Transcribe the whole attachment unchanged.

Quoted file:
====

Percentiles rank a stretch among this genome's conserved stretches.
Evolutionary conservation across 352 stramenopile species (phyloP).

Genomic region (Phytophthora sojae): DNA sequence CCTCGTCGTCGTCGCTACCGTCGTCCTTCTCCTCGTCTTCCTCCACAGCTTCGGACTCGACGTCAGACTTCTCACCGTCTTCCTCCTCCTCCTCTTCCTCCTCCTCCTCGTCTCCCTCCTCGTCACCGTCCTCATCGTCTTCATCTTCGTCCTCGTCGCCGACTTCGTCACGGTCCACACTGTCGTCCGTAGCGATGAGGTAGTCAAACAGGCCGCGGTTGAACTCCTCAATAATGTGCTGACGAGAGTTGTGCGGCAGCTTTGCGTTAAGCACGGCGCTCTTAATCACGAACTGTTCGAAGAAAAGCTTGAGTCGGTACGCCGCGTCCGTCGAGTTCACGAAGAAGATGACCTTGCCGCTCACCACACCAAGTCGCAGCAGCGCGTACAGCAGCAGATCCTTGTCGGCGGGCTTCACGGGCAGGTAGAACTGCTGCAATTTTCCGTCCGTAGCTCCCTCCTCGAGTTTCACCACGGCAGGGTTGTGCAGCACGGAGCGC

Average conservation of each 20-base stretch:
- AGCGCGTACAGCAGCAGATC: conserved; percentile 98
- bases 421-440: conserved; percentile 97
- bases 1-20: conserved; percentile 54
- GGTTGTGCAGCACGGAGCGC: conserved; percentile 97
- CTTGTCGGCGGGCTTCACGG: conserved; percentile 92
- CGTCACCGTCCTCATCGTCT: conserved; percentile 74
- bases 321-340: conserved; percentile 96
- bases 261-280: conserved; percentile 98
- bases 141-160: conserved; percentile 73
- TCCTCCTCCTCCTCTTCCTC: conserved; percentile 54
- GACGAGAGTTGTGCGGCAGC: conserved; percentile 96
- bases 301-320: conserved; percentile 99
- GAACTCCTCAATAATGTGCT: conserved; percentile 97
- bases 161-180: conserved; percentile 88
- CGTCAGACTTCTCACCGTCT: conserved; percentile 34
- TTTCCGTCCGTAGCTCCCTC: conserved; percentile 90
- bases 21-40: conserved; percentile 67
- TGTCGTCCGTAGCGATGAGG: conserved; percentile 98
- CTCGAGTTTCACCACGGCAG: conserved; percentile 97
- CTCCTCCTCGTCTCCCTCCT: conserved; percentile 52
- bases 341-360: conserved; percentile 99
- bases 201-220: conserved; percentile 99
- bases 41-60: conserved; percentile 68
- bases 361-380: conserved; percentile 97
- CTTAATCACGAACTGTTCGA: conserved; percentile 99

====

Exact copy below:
Percentiles rank a stretch among this genome's conserved stretches.
Evolutionary conservation across 352 stramenopile species (phyloP).

Genomic region (Phytophthora sojae): DNA sequence CCTCGTCGTCGTCGCTACCGTCGTCCTTCTCCTCGTCTTCCTCCACAGCTTCGGACTCGACGTCAGACTTCTCACCGTCTTCCTCCTCCTCCTCTTCCTCCTCCTCCTCGTCTCCCTCCTCGTCACCGTCCTCATCGTCTTCATCTTCGTCCTCGTCGCCGACTTCGTCACGGTCCACACTGTCGTCCGTAGCGATGAGGTAGTCAAACAGGCCGCGGTTGAACTCCTCAATAATGTGCTGACGAGAGTTGTGCGGCAGCTTTGCGTTAAGCACGGCGCTCTTAATCACGAACTGTTCGAAGAAAAGCTTGAGTCGGTACGCCGCGTCCGTCGAGTTCACGAAGAAGATGACCTTGCCGCTCACCACACCAAGTCGCAGCAGCGCGTACAGCAGCAGATCCTTGTCGGCGGGCTTCACGGGCAGGTAGAACTGCTGCAATTTTCCGTCCGTAGCTCCCTCCTCGAGTTTCACCACGGCAGGGTTGTGCAGCACGGAGCGC

Average conservation of each 20-base stretch:
- AGCGCGTACAGCAGCAGATC: conserved; percentile 98
- bases 421-440: conserved; percentile 97
- bases 1-20: conserved; percentile 54
- GGTTGTGCAGCACGGAGCGC: conserved; percentile 97
- CTTGTCGGCGGGCTTCACGG: conserved; percentile 92
- CGTCACCGTCCTCATCGTCT: conserved; percentile 74
- bases 321-340: conserved; percentile 96
- bases 261-280: conserved; percentile 98
- bases 141-160: conserved; percentile 73
- TCCTCCTCCTCCTCTTCCTC: conserved; percentile 54
- GACGAGAGTTGTGCGGCAGC: conserved; percentile 96
- bases 301-320: conserved; percentile 99
- GAACTCCTCAATAATGTGCT: conserved; percentile 97
- bases 161-180: conserved; percentile 88
- CGTCAGACTTCTCACCGTCT: conserved; percentile 34
- TTTCCGTCCGTAGCTCCCTC: conserved; percentile 90
- bases 21-40: conserved; percentile 67
- TGTCGTCCGTAGCGATGAGG: conserved; percentile 98
- CTCGAGTTTCACCACGGCAG: conserved; percentile 97
- CTCCTCCTCGTCTCCCTCCT: conserved; percentile 52
- bases 341-360: conserved; percentile 99
- bases 201-220: conserved; percentile 99
- bases 41-60: conserved; percentile 68
- bases 361-380: conserved; percentile 97
- CTTAATCACGAACTGTTCGA: conserved; percentile 99